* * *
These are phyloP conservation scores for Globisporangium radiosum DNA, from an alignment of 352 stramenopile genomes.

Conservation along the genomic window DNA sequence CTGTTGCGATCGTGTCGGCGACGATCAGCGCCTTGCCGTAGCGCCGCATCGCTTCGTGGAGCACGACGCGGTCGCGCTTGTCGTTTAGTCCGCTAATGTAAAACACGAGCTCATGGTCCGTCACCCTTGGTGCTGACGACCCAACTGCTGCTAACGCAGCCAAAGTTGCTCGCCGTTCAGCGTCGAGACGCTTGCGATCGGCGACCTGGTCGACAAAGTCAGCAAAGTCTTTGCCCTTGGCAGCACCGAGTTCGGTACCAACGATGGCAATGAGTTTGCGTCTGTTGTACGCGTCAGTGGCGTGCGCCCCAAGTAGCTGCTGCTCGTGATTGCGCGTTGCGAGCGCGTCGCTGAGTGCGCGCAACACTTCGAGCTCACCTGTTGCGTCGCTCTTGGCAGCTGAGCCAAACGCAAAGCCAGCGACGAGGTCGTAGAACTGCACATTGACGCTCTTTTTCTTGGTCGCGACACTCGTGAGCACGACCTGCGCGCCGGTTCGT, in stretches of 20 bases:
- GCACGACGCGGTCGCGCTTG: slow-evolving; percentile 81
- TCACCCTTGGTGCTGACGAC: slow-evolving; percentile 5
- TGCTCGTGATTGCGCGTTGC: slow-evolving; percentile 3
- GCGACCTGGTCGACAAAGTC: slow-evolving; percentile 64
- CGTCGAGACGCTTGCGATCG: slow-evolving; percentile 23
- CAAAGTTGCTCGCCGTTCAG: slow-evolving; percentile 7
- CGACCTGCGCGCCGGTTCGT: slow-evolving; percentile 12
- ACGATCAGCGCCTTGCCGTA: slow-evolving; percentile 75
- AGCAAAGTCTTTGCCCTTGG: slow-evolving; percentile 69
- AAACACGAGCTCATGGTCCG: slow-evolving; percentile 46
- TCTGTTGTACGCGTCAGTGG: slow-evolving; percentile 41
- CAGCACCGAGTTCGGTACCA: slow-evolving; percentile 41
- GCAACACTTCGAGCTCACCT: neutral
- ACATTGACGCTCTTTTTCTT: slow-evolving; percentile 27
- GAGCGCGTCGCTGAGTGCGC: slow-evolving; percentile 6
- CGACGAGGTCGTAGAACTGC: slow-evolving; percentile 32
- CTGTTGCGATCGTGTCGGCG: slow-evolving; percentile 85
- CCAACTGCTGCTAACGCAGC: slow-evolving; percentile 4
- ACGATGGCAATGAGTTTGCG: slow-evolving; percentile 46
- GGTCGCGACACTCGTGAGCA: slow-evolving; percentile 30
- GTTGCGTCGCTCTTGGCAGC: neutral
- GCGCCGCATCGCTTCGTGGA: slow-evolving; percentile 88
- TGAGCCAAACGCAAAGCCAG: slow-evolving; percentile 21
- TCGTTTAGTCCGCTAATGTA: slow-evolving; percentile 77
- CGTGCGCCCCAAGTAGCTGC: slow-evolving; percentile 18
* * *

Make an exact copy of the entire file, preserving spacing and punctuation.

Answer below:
These are phyloP conservation scores for Globisporangium radiosum DNA, from an alignment of 352 stramenopile genomes.

Conservation along the genomic window DNA sequence CTGTTGCGATCGTGTCGGCGACGATCAGCGCCTTGCCGTAGCGCCGCATCGCTTCGTGGAGCACGACGCGGTCGCGCTTGTCGTTTAGTCCGCTAATGTAAAACACGAGCTCATGGTCCGTCACCCTTGGTGCTGACGACCCAACTGCTGCTAACGCAGCCAAAGTTGCTCGCCGTTCAGCGTCGAGACGCTTGCGATCGGCGACCTGGTCGACAAAGTCAGCAAAGTCTTTGCCCTTGGCAGCACCGAGTTCGGTACCAACGATGGCAATGAGTTTGCGTCTGTTGTACGCGTCAGTGGCGTGCGCCCCAAGTAGCTGCTGCTCGTGATTGCGCGTTGCGAGCGCGTCGCTGAGTGCGCGCAACACTTCGAGCTCACCTGTTGCGTCGCTCTTGGCAGCTGAGCCAAACGCAAAGCCAGCGACGAGGTCGTAGAACTGCACATTGACGCTCTTTTTCTTGGTCGCGACACTCGTGAGCACGACCTGCGCGCCGGTTCGT, in stretches of 20 bases:
- GCACGACGCGGTCGCGCTTG: slow-evolving; percentile 81
- TCACCCTTGGTGCTGACGAC: slow-evolving; percentile 5
- TGCTCGTGATTGCGCGTTGC: slow-evolving; percentile 3
- GCGACCTGGTCGACAAAGTC: slow-evolving; percentile 64
- CGTCGAGACGCTTGCGATCG: slow-evolving; percentile 23
- CAAAGTTGCTCGCCGTTCAG: slow-evolving; percentile 7
- CGACCTGCGCGCCGGTTCGT: slow-evolving; percentile 12
- ACGATCAGCGCCTTGCCGTA: slow-evolving; percentile 75
- AGCAAAGTCTTTGCCCTTGG: slow-evolving; percentile 69
- AAACACGAGCTCATGGTCCG: slow-evolving; percentile 46
- TCTGTTGTACGCGTCAGTGG: slow-evolving; percentile 41
- CAGCACCGAGTTCGGTACCA: slow-evolving; percentile 41
- GCAACACTTCGAGCTCACCT: neutral
- ACATTGACGCTCTTTTTCTT: slow-evolving; percentile 27
- GAGCGCGTCGCTGAGTGCGC: slow-evolving; percentile 6
- CGACGAGGTCGTAGAACTGC: slow-evolving; percentile 32
- CTGTTGCGATCGTGTCGGCG: slow-evolving; percentile 85
- CCAACTGCTGCTAACGCAGC: slow-evolving; percentile 4
- ACGATGGCAATGAGTTTGCG: slow-evolving; percentile 46
- GGTCGCGACACTCGTGAGCA: slow-evolving; percentile 30
- GTTGCGTCGCTCTTGGCAGC: neutral
- GCGCCGCATCGCTTCGTGGA: slow-evolving; percentile 88
- TGAGCCAAACGCAAAGCCAG: slow-evolving; percentile 21
- TCGTTTAGTCCGCTAATGTA: slow-evolving; percentile 77
- CGTGCGCCCCAAGTAGCTGC: slow-evolving; percentile 18